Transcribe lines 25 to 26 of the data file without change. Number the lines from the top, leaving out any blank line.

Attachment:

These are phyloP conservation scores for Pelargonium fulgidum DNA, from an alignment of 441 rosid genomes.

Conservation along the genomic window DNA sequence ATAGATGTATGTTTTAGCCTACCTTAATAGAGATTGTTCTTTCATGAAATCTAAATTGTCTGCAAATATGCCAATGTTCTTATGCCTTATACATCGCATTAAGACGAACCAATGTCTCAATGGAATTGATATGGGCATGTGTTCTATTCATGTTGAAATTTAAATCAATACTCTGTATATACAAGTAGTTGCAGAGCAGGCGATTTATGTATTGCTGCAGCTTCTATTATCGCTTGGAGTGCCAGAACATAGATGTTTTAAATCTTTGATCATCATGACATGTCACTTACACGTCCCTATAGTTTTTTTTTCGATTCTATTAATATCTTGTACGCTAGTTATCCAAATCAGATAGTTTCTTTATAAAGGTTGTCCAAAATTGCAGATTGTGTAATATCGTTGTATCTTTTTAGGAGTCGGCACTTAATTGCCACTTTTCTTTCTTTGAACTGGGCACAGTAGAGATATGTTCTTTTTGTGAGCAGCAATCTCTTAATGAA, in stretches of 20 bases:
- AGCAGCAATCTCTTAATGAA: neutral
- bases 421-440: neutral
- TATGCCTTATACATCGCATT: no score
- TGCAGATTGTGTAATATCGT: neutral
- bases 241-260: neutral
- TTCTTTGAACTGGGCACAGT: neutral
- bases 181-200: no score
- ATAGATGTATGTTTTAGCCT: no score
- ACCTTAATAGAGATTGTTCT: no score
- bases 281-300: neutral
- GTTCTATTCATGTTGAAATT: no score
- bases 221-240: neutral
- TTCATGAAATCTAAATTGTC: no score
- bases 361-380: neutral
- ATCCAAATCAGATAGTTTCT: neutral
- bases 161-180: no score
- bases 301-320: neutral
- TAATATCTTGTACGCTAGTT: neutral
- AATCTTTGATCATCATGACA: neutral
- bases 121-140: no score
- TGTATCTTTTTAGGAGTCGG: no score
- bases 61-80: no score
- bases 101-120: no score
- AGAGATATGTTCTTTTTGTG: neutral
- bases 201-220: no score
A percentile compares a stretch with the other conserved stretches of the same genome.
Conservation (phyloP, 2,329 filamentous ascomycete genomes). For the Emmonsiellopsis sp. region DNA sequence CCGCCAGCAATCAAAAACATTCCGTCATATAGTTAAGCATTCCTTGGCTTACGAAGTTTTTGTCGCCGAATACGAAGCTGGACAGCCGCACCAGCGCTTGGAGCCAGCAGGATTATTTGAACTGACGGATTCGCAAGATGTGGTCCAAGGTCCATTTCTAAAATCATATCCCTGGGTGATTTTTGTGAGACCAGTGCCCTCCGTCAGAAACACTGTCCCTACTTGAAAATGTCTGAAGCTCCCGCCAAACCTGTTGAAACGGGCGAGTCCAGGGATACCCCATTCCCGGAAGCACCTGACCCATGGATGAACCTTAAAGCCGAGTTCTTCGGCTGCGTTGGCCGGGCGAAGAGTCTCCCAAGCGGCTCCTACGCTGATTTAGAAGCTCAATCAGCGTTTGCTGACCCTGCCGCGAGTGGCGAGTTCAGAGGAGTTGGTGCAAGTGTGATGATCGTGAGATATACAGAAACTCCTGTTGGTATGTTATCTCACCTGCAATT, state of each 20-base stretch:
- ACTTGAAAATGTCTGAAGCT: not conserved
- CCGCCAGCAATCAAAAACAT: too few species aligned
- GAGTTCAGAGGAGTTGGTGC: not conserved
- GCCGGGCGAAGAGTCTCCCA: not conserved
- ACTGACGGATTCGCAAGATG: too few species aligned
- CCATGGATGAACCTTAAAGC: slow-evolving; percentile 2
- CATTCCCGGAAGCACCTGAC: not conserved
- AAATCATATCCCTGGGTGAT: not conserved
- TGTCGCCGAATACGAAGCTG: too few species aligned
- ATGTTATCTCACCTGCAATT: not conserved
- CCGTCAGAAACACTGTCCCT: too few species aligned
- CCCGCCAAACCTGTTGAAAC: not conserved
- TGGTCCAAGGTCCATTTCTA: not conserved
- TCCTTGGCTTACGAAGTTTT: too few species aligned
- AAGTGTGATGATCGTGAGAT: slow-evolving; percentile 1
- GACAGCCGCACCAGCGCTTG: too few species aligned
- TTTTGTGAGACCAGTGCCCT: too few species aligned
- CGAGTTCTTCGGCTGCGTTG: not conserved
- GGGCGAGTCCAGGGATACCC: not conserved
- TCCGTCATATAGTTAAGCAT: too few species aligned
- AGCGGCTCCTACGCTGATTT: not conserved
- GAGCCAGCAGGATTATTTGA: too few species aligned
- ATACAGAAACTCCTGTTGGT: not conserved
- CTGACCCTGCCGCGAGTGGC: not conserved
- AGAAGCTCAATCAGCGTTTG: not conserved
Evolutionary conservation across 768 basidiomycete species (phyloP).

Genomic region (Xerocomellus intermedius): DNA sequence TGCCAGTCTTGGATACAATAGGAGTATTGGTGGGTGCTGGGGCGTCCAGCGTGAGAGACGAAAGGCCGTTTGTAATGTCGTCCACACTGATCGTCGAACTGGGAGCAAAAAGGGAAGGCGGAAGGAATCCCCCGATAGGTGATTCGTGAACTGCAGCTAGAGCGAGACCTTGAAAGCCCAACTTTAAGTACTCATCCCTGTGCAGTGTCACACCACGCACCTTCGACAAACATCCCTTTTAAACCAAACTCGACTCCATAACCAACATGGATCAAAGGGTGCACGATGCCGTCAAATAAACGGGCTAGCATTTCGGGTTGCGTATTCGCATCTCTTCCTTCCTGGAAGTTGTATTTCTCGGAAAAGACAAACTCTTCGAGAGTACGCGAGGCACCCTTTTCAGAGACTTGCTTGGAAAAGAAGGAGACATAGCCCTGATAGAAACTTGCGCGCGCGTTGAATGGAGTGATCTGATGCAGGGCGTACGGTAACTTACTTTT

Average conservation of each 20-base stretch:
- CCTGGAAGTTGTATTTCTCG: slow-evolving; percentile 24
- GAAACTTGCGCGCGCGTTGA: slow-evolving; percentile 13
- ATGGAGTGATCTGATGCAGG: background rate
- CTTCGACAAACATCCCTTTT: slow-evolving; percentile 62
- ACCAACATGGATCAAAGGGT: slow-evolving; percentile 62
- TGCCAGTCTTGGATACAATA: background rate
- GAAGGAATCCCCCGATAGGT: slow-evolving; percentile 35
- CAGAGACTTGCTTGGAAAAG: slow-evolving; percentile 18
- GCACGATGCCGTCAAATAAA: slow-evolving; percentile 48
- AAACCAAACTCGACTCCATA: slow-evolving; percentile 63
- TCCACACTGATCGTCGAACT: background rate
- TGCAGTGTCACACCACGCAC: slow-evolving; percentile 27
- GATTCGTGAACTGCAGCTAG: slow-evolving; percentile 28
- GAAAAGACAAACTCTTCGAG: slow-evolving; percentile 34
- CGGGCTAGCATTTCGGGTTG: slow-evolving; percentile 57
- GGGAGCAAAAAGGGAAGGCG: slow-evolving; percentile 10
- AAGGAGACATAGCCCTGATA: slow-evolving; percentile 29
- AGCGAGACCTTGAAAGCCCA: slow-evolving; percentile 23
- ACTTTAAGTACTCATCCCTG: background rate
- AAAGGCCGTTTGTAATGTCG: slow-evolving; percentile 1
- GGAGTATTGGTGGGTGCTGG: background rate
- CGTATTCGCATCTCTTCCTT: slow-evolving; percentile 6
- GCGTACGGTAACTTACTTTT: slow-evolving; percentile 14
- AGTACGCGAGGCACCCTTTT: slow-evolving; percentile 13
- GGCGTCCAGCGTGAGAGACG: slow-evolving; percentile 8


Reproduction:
- bases 101-120: no score
- AGAGATATGTTCTTTTTGTG: neutral